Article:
first step -- build mounds

first step -- build mounds

This summer I decided to try something new in the garden. Well, new for me. Various Native American tribes have companion planted corn, beans, and squash — the three sisters — for thousands of years.

In modern America, industrial corn farming has created a vicious cycle. A heavy feeder, corn quickly wears down the soil, which, in turn, requires the farmer to use chemical fertilizers to induce growth. Weak plants and sterile soil allow the bad bugs a bigger toe hold in the field, and so the farmer resorts to heavy doses of insecticide. The insecticide further degrades the soil, requiring more fertilizer. And so on.

The three sisters represents a different mindset. The corn, beans, and squash are companion planted so that each plant works to benefit the others. The corn grows tall and provides a trellis for the beans. The beans fix nitrogen in the soil, thus feeding the corn. The squash spreads out between the mounds of corn and beans, its vines serving as a living mulch that reduces weeds and helps the soil retain moisture. The squash vines also discourage critters like raccoons that have a fondness for corn but are afraid to walk in over grown areas where they can’t see the ground.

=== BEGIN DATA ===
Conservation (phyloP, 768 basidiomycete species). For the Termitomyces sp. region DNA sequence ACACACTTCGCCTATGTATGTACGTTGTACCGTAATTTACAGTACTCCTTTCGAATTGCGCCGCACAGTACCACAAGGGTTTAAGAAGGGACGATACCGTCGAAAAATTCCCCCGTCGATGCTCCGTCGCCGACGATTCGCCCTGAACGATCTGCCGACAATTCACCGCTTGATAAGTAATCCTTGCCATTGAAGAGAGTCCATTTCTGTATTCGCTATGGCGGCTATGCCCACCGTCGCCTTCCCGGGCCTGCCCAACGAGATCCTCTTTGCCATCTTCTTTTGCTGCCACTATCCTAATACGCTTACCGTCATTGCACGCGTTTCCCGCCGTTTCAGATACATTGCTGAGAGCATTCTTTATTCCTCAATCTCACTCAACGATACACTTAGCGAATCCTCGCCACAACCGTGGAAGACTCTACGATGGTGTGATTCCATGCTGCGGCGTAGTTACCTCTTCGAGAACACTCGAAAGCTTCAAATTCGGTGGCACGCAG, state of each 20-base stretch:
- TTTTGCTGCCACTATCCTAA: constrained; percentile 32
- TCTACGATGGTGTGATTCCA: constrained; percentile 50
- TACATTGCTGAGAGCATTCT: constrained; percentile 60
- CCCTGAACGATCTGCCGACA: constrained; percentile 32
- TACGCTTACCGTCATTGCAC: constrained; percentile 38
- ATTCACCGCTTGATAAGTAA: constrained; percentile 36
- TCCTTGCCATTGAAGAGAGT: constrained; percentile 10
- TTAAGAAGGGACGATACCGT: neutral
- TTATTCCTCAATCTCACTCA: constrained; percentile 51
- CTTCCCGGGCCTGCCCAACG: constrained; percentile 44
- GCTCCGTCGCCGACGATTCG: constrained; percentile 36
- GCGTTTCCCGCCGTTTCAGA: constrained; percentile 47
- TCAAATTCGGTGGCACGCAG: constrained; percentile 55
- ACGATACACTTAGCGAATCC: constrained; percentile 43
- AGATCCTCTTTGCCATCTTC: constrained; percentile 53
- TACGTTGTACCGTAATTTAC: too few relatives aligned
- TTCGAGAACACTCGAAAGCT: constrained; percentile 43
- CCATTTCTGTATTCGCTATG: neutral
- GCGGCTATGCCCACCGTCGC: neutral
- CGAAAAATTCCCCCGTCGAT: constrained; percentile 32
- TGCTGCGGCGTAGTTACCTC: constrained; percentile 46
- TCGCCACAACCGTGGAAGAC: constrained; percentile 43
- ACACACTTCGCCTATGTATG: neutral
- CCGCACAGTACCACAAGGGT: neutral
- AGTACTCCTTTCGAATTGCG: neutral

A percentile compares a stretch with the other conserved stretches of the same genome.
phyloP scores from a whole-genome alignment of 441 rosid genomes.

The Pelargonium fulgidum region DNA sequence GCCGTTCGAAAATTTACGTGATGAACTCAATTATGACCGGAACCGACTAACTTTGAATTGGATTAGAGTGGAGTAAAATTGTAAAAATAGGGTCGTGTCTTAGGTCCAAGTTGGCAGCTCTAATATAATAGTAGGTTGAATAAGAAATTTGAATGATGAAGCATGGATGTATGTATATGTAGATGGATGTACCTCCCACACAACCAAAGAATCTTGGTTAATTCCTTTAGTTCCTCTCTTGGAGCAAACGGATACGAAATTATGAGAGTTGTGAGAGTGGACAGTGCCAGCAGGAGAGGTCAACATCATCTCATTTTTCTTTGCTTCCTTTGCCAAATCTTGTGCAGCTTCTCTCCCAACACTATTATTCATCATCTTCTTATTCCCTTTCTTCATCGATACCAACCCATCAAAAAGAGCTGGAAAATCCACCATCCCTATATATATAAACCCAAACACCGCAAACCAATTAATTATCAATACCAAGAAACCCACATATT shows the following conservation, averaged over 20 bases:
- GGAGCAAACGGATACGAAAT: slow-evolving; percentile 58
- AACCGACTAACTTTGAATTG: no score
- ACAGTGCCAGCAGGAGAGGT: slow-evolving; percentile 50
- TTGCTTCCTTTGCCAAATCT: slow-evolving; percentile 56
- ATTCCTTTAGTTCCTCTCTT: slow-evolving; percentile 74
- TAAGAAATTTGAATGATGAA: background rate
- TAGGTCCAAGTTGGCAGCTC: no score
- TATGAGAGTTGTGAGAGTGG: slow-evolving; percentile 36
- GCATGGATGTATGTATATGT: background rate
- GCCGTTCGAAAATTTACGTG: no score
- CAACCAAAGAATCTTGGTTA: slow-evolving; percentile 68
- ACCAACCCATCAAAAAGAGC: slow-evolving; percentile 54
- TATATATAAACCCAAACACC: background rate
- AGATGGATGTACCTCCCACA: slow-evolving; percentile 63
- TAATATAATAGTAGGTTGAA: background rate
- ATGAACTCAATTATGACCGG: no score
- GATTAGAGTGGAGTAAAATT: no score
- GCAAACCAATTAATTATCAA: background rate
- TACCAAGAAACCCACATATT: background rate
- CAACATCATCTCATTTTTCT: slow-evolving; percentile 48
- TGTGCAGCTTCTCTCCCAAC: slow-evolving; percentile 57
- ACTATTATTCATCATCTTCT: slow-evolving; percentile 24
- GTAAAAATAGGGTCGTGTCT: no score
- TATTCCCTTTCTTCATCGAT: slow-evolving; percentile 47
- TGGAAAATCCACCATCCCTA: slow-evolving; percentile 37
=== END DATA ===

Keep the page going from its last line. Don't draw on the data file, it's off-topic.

Sunday, I completed the first step in creating a three sisters garden. I mounded the soil and planted 8 kernels of Bloody Butcher corn in every other hill. If all goes well this summer, and each plant puts out at least one ear of corn, we will have 100–150 ears from which we’ll make our own meal. Bloody Butcher is a beautiful dark crimson corn, and we hope to be eating red cornbread by late October!

Check back for more updates on the progress of this summer’s experiment.

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